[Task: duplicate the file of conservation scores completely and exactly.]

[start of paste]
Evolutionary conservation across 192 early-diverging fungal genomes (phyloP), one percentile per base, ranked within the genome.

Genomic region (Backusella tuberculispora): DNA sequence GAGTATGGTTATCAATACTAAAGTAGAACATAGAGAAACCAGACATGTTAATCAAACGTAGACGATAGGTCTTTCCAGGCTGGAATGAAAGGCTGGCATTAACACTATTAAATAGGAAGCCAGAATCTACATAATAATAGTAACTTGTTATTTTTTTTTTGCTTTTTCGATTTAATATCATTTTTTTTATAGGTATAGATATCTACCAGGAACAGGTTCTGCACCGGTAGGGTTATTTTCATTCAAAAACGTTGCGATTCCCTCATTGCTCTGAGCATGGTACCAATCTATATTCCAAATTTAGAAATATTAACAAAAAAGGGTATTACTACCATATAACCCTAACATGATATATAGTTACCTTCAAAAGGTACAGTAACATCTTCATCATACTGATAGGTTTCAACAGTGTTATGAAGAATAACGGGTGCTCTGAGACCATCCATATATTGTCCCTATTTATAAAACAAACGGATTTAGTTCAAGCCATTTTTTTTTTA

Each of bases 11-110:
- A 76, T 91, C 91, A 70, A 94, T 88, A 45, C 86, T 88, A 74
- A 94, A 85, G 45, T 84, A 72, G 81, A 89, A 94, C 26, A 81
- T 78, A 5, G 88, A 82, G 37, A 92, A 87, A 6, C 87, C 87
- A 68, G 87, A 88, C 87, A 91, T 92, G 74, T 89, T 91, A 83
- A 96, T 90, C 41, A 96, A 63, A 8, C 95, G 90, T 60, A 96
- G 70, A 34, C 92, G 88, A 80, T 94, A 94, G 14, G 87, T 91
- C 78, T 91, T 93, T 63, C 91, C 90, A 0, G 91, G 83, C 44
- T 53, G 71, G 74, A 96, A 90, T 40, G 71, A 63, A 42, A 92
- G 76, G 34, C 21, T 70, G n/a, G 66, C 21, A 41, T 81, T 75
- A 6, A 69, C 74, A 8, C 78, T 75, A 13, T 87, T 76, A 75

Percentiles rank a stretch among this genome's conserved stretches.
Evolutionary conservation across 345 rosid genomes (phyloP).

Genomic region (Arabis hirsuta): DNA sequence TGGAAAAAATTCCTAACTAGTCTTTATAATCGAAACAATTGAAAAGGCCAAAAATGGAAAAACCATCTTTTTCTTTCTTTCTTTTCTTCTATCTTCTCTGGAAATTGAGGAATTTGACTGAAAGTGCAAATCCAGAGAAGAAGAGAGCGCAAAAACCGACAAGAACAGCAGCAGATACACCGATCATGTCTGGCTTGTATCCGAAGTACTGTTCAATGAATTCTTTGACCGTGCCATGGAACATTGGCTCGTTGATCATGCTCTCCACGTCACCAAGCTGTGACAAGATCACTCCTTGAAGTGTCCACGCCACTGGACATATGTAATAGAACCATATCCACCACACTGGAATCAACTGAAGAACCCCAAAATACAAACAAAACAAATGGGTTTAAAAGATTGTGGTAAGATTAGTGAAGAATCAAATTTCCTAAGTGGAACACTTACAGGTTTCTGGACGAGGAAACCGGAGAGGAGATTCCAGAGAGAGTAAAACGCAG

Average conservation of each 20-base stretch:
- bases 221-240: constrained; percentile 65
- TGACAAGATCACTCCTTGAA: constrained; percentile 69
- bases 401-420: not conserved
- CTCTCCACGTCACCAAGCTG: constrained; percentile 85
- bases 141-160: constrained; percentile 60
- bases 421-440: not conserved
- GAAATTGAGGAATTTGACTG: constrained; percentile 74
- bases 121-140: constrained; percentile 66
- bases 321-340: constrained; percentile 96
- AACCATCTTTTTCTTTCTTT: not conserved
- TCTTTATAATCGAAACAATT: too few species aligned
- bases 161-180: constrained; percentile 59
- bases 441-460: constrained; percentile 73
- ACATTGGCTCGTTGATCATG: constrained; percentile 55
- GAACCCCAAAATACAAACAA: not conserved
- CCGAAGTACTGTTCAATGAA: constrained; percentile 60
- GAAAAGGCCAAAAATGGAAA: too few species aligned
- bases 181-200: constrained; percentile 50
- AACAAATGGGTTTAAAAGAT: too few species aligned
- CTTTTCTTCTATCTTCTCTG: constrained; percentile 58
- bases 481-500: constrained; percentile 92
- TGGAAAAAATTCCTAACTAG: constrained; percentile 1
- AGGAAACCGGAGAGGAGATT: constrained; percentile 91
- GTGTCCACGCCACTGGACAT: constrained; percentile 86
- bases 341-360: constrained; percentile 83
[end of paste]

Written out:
Evolutionary conservation across 192 early-diverging fungal genomes (phyloP), one percentile per base, ranked within the genome.

Genomic region (Backusella tuberculispora): DNA sequence GAGTATGGTTATCAATACTAAAGTAGAACATAGAGAAACCAGACATGTTAATCAAACGTAGACGATAGGTCTTTCCAGGCTGGAATGAAAGGCTGGCATTAACACTATTAAATAGGAAGCCAGAATCTACATAATAATAGTAACTTGTTATTTTTTTTTTGCTTTTTCGATTTAATATCATTTTTTTTATAGGTATAGATATCTACCAGGAACAGGTTCTGCACCGGTAGGGTTATTTTCATTCAAAAACGTTGCGATTCCCTCATTGCTCTGAGCATGGTACCAATCTATATTCCAAATTTAGAAATATTAACAAAAAAGGGTATTACTACCATATAACCCTAACATGATATATAGTTACCTTCAAAAGGTACAGTAACATCTTCATCATACTGATAGGTTTCAACAGTGTTATGAAGAATAACGGGTGCTCTGAGACCATCCATATATTGTCCCTATTTATAAAACAAACGGATTTAGTTCAAGCCATTTTTTTTTTA

Each of bases 11-110:
- A 76, T 91, C 91, A 70, A 94, T 88, A 45, C 86, T 88, A 74
- A 94, A 85, G 45, T 84, A 72, G 81, A 89, A 94, C 26, A 81
- T 78, A 5, G 88, A 82, G 37, A 92, A 87, A 6, C 87, C 87
- A 68, G 87, A 88, C 87, A 91, T 92, G 74, T 89, T 91, A 83
- A 96, T 90, C 41, A 96, A 63, A 8, C 95, G 90, T 60, A 96
- G 70, A 34, C 92, G 88, A 80, T 94, A 94, G 14, G 87, T 91
- C 78, T 91, T 93, T 63, C 91, C 90, A 0, G 91, G 83, C 44
- T 53, G 71, G 74, A 96, A 90, T 40, G 71, A 63, A 42, A 92
- G 76, G 34, C 21, T 70, G n/a, G 66, C 21, A 41, T 81, T 75
- A 6, A 69, C 74, A 8, C 78, T 75, A 13, T 87, T 76, A 75

Percentiles rank a stretch among this genome's conserved stretches.
Evolutionary conservation across 345 rosid genomes (phyloP).

Genomic region (Arabis hirsuta): DNA sequence TGGAAAAAATTCCTAACTAGTCTTTATAATCGAAACAATTGAAAAGGCCAAAAATGGAAAAACCATCTTTTTCTTTCTTTCTTTTCTTCTATCTTCTCTGGAAATTGAGGAATTTGACTGAAAGTGCAAATCCAGAGAAGAAGAGAGCGCAAAAACCGACAAGAACAGCAGCAGATACACCGATCATGTCTGGCTTGTATCCGAAGTACTGTTCAATGAATTCTTTGACCGTGCCATGGAACATTGGCTCGTTGATCATGCTCTCCACGTCACCAAGCTGTGACAAGATCACTCCTTGAAGTGTCCACGCCACTGGACATATGTAATAGAACCATATCCACCACACTGGAATCAACTGAAGAACCCCAAAATACAAACAAAACAAATGGGTTTAAAAGATTGTGGTAAGATTAGTGAAGAATCAAATTTCCTAAGTGGAACACTTACAGGTTTCTGGACGAGGAAACCGGAGAGGAGATTCCAGAGAGAGTAAAACGCAG

Average conservation of each 20-base stretch:
- bases 221-240: constrained; percentile 65
- TGACAAGATCACTCCTTGAA: constrained; percentile 69
- bases 401-420: not conserved
- CTCTCCACGTCACCAAGCTG: constrained; percentile 85
- bases 141-160: constrained; percentile 60
- bases 421-440: not conserved
- GAAATTGAGGAATTTGACTG: constrained; percentile 74
- bases 121-140: constrained; percentile 66
- bases 321-340: constrained; percentile 96
- AACCATCTTTTTCTTTCTTT: not conserved
- TCTTTATAATCGAAACAATT: too few species aligned
- bases 161-180: constrained; percentile 59
- bases 441-460: constrained; percentile 73
- ACATTGGCTCGTTGATCATG: constrained; percentile 55
- GAACCCCAAAATACAAACAA: not conserved
- CCGAAGTACTGTTCAATGAA: constrained; percentile 60
- GAAAAGGCCAAAAATGGAAA: too few species aligned
- bases 181-200: constrained; percentile 50
- AACAAATGGGTTTAAAAGAT: too few species aligned
- CTTTTCTTCTATCTTCTCTG: constrained; percentile 58
- bases 481-500: constrained; percentile 92
- TGGAAAAAATTCCTAACTAG: constrained; percentile 1
- AGGAAACCGGAGAGGAGATT: constrained; percentile 91
- GTGTCCACGCCACTGGACAT: constrained; percentile 86
- bases 341-360: constrained; percentile 83